Volunteering: Dream Vs Reality
Peace Corps, from start to finish, took nine long months. During this time, I dreamed about what my service would be like, where they would send me, and what my projects would be. I envisioned myself in a tropical paradise, the scent of exotic flowers wafting on a gentle breeze as I worked with a local co-op of women, marketing and selling coffee. Or in a beautiful town nestled into the mountain side where I would lead community meetings and everyone would listen to me and my ideas would be met with enthusiasm. Although I did serve my two years in a beautiful town nestled into the mountain side, the meetings were not always well attended, the work not always finished, the projects not always successful. I never pictured myself, sweating and exhausted, digging vegetable gardens and mixing a hundred pounds of organic fertilizer under the punishing mid-day sun. There are a few realities one must face when volunteering abroad, and some of them are not always pleasant. However, all of them are worth it.
Reality #1: Getting there isn’t always easy. Transportation in developing countries is usually hit or miss, even more so if you select a project in a rural community. Unless your volunteer agency has arranged a car service, you may wind up in a small bus or even the back of a pick-up truck, fitted with benches to be able to cram in 20+ people. Neither the buses nor the trucks were made for anyone over 5’3”. Once you get to your site, it may not be the paradise you had imagined. There are few places one can volunteer that will offer the same creature comforts of home. Expect to be outside of your comfort zone. This is not necessarily a bad thing. You’ll be surprised how quickly you can adapt if you’re open to it. You may stay in a mud-hut (I grew to love mine), have outdoor plumbing, or no hot water. Keep reminding yourself why you chose to volunteer. Keeping your goals in mind and focusing on the positive will get you through the rough patches.
Reality #2: Unless you are volunteering in Siberia or parts of Eastern Europe, there are going to be bugs, big bugs in the large quantities. Tell both your volunteer agency and your home-stay family if you have any allergies to strings and bites. Ask your host family about any bugs you see. They may not be poisonous, but some bugs’ sting can pack a punch, even if you don’t have an allergy. Bring bug spray. Mosquitoes are annoying no matter what country you’re in, and some of them can carry Malaria or Dengue fever. Ask your volunteer agency if you will be in an area that has either of these illnesses. Travel clinics can prescribe anti-malarial drugs and Dengue can be combated through bug spray and long pants and shirts. Verify if your host family has a mosquito net you can use, as packing one is not a bad idea.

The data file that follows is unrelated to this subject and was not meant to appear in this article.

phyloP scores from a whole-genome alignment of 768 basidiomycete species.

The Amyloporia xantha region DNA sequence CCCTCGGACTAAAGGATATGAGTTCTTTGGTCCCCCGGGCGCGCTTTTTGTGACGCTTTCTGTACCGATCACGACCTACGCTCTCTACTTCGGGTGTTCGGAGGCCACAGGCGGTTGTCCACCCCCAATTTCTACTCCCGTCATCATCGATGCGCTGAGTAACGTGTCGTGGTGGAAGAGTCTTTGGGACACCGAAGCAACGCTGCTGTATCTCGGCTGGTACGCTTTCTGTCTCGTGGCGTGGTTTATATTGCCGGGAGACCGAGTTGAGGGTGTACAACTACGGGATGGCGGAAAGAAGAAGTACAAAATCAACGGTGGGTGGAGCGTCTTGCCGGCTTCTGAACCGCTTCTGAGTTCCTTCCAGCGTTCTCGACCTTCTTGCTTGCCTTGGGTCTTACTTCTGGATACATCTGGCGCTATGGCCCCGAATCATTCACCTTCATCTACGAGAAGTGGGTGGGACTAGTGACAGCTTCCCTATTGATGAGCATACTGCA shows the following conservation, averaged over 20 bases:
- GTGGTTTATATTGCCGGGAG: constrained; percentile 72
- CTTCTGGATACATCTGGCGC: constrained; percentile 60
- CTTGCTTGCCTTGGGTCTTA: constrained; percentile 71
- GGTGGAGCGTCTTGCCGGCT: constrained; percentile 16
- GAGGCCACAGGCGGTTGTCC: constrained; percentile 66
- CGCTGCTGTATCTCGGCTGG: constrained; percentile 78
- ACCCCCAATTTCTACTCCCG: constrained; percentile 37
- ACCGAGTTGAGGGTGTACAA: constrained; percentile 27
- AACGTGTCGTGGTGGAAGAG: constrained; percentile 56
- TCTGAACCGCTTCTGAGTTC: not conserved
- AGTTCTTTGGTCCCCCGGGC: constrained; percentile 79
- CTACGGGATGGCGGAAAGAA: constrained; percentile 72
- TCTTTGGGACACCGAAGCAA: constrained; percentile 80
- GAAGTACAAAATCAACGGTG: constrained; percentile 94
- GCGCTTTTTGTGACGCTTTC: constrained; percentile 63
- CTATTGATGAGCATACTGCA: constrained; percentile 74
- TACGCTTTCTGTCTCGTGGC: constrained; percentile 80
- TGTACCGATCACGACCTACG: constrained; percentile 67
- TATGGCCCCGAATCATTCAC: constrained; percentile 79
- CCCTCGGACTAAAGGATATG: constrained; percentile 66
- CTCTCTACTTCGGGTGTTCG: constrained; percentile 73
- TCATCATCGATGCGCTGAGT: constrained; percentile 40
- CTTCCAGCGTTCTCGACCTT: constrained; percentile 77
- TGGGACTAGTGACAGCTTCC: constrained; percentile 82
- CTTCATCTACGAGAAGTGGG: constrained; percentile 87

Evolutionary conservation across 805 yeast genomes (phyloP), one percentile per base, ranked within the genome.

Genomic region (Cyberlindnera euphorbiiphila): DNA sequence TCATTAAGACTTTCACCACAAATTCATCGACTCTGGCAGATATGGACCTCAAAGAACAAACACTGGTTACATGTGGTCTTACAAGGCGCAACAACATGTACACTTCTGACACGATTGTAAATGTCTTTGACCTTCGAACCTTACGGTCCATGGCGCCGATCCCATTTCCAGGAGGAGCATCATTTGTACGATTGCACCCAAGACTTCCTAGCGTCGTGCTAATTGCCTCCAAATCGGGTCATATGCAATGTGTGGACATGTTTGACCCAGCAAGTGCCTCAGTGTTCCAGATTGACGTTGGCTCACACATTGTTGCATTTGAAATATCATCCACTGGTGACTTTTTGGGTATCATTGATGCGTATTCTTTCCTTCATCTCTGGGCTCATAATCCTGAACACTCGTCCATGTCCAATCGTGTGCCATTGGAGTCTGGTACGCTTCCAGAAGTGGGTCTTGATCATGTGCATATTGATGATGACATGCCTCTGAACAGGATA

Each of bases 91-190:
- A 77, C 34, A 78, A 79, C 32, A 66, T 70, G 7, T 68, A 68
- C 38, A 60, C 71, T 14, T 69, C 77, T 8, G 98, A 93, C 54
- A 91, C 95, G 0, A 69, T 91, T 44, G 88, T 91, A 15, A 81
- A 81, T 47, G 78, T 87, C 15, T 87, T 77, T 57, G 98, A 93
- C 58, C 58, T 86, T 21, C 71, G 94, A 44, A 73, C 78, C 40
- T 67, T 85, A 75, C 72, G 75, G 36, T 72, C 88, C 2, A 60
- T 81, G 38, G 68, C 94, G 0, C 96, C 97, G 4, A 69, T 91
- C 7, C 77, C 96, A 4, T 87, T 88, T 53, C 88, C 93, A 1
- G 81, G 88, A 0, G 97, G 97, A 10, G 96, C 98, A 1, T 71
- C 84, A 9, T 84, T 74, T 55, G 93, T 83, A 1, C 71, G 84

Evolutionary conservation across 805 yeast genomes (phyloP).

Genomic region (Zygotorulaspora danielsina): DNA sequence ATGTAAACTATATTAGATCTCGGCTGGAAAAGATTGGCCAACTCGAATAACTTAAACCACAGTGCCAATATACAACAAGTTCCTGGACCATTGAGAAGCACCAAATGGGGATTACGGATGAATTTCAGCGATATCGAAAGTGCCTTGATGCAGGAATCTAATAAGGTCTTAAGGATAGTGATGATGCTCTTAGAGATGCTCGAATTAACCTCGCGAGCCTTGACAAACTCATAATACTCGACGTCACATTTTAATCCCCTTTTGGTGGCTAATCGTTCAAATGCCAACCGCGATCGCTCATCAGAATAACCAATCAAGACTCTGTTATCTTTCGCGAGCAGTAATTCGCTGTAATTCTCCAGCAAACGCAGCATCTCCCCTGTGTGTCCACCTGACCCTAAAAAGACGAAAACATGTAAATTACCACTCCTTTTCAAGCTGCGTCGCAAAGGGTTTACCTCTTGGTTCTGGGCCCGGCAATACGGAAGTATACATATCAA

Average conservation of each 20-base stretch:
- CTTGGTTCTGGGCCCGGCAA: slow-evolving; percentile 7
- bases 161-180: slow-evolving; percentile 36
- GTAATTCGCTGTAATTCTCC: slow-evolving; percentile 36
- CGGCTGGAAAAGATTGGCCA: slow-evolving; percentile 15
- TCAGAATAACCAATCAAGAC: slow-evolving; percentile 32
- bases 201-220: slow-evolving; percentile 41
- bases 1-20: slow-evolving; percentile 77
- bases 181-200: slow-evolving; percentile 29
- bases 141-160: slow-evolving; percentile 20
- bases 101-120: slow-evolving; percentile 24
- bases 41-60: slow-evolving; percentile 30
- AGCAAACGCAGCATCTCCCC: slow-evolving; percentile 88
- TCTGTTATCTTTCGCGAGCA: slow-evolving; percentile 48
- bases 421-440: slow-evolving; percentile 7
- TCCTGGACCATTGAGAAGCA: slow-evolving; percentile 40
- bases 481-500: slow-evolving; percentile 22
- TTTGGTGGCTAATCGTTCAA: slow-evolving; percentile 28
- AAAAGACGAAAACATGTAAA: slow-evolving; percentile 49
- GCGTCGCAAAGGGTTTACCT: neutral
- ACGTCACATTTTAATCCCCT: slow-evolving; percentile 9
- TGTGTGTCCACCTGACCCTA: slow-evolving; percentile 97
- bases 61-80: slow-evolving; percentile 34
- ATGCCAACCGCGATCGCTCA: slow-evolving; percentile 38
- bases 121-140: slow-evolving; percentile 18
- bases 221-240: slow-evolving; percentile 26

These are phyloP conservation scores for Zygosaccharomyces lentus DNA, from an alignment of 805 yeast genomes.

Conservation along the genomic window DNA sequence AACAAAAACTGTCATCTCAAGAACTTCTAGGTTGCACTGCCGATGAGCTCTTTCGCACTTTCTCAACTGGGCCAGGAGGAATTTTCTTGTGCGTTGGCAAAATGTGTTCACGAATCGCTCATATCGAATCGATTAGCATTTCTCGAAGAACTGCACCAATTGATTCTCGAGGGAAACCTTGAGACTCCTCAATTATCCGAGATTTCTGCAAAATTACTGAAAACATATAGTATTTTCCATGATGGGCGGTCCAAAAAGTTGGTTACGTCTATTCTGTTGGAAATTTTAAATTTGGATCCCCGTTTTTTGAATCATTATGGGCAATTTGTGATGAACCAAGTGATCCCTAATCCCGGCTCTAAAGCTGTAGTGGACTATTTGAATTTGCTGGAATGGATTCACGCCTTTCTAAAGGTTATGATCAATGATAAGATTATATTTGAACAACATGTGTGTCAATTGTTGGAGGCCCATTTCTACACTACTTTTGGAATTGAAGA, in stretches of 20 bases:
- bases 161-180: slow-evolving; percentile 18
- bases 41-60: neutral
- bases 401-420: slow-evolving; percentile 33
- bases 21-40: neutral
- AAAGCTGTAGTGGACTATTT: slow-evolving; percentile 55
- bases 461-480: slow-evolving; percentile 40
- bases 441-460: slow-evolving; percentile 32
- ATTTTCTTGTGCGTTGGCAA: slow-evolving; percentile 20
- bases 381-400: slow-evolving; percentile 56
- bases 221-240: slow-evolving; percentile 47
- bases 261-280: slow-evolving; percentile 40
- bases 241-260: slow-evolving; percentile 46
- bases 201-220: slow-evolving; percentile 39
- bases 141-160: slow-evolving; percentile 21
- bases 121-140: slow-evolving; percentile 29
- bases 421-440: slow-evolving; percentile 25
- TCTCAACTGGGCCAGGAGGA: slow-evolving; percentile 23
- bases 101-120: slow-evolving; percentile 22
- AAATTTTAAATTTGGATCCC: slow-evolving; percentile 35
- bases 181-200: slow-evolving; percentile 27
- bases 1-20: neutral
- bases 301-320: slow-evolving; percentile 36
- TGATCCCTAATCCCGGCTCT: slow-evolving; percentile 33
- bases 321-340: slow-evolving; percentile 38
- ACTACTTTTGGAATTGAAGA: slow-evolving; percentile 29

Reality #3: You may not get as much work done as you had imagined. Cultural differences, language barriers, differing levels of commitment and enthusiasm all affect a project’s progression. One must adapt 18 a “go with the flow” attitude. The people may not understand you, they want you alone to do the entire project, and they may not participate at meetings, show up late for meetings, or not come at all. Do not give up. With time comes trust and with trust comes the desire to help you in whatever project you have come to work on. You may not sway the masses but you can most definitely impact several lives by the work you do. No matter what the project or your length of stay, you will not be forgotten by the community. Even if you feel you have accomplished little in the way of work, time spent volunteering is never wasted.
Reality #4: Y our volunteer experience will change your life. Whether it is for one week, one month, or one year, your time spent volunteering abroad will greatly impact the way you see the world. Y ou will learn new things, not only about the culture you are immersed in but about yourself as well. Y ou will come back with pictures and stories to tell your friends and family, spreading understanding about foreign ways of life.
You may discover new passions, develop new career interests, or gain a desire to do even more to help others. No matter where you go, how long you stay, or what project you do, the last and most important reality is: your experience will have an unforgettable impact on your life. It is only natural to dream about what awaits you in the foreign country in which you have chosen to serve. Be prepared that the reality of your service may not always coincide with your visions. Go into your experience with an open mind. Y our bus may be small; you may not pick up the language quickly; you may want your work to progress faster. Whatever your challenges are, do not let them deter you from seeing the big picture. Your volunteer experience should not be measured in quantifiable successes, but rather by the impact you have had on others and the impact they have had on you.